What We Found in Returning to Post Pandemic Travel
Time to Jump Back In
Like many people, we have been eager to resume travelling, but we also had concerns. What was the same and what has changed in the world of post-pandemic (Not really post, is it?) travel? Many of you have long since jumped back in, others still hesitate. We thought it might be fun to share impressions learned from our early excursions back into the world.
We were eager to get back into exploration. To discover new things, places, and people. And we welcomed the opportunity to revisit sites we first encountered long ago. The experience of being somewhere completely different, places where we were the odds ones on site is something we enjoy.
Cruising is something we have long enjoyed done right. For us that means a high-quality line, small-medium sized ships, impeccable service and décor, excellent food, and fine wine. We pretty well settled on two lines years ago that meet those standards, so we were confident these expectations would be met (they were).
Everyone has their own preferences, of course. For us, the idea of getting on a vessel with 5000 guests, about half of whom are children, is beyond comprehension. But to each their own.
We had some apprehensions this time out.
One, how bad is the infection rate for COVID? It is on the rise globally and airports are a place to get infected. We were cautious about exposure and chose to isolate ourselves upon return for a week, taking a series of COVID tests. All ended well.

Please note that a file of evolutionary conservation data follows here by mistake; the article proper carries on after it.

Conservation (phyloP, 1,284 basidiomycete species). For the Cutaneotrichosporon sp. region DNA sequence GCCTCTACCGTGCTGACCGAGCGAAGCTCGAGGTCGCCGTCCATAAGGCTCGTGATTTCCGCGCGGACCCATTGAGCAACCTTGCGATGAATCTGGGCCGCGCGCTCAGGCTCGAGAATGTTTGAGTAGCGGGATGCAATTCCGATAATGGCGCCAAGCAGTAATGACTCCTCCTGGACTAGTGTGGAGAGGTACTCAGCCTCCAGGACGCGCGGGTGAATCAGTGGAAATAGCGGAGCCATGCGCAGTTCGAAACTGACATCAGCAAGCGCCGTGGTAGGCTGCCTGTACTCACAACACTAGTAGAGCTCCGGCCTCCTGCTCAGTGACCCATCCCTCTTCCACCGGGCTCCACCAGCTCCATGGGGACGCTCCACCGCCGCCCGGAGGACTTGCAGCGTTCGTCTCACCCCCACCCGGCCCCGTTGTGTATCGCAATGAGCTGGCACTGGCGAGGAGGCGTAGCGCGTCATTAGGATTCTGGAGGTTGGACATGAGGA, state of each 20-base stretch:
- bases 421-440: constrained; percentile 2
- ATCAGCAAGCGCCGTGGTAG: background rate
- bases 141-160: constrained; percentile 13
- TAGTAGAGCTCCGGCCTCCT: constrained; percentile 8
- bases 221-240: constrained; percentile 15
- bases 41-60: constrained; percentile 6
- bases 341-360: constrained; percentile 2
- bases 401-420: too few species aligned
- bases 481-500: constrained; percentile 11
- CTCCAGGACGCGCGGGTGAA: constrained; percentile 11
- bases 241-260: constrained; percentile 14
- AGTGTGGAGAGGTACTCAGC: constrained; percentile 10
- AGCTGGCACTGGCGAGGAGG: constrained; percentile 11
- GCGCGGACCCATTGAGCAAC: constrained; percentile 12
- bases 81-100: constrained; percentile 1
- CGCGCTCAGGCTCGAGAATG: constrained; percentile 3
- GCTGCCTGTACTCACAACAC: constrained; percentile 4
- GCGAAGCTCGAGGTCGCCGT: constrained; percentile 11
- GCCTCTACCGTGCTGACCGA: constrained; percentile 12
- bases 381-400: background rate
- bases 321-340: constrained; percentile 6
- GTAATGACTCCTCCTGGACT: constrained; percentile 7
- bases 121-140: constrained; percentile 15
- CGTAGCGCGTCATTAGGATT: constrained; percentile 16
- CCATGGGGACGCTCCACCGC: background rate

Two, what about all the post-pandemic horror stories about passengers going berserk? One should be careful about assuming one’s experience is indicative of all, but we worked with two airlines, three flights, four airports, in three countries. We saw zero bad conduct incidents anywhere, in airports or on flights. Maybe the madness is finally settling down.
Three, how might we be greeted as Americans? The Trump era left a really bad taste in many countries, much of Europe included. Turned out no problem. People were uniformly gracious and welcoming. To the extent politics arose, we had the impression most thought the previous administration was an odd occurrence and America had fired that crew. They, naturally, are watching our upcoming elections with great interest.
Looking back over our notes, our observations naturally grouped into five settings. Curious to hear if your travels matched any of these.
Passports- People really are surging back into travel. Processing times for passports can run many weeks, months even. NEVER let your passport expire.
TSA Preclearance- These are easy to set up, process quickly, and save time boarding the aircraft. The system is designed to make it easy to apply. Get the clearance.
Flight Scheduling – We usually do this through the cruise line, as it facilitates transport to and from airports. We found this time the cruise lines have very little flexibility with the airlines they are contracted with. We found the time between flights inadequate but could not get them changed. Sure enough, an initial flight ran late, causing us to miss our main flight. As noted below, all worked out, but in the future, I am less inclined to let someone else do my flight booking.
Airlines Staffs – They were uniformly terrific and pleasant. Given their work environment, this was extra commendable. We had to scramble with that first late flight. The check in desk folks for both United and American went all out to get us taken care of. Baggage handling crews we never met got our bags off the late flight and onto the new flight – different airlines, too – in unbelievably quick time. Would not have bet it could be done. Kudos for caring enough to make it happen.
On Board Ship Lessons
Staffing – Cruise lines lost a ton of employees during the pandemic. Seems they are about staffed back up and doing well. The lack of experience on the teams shows on occasion but not a major issue.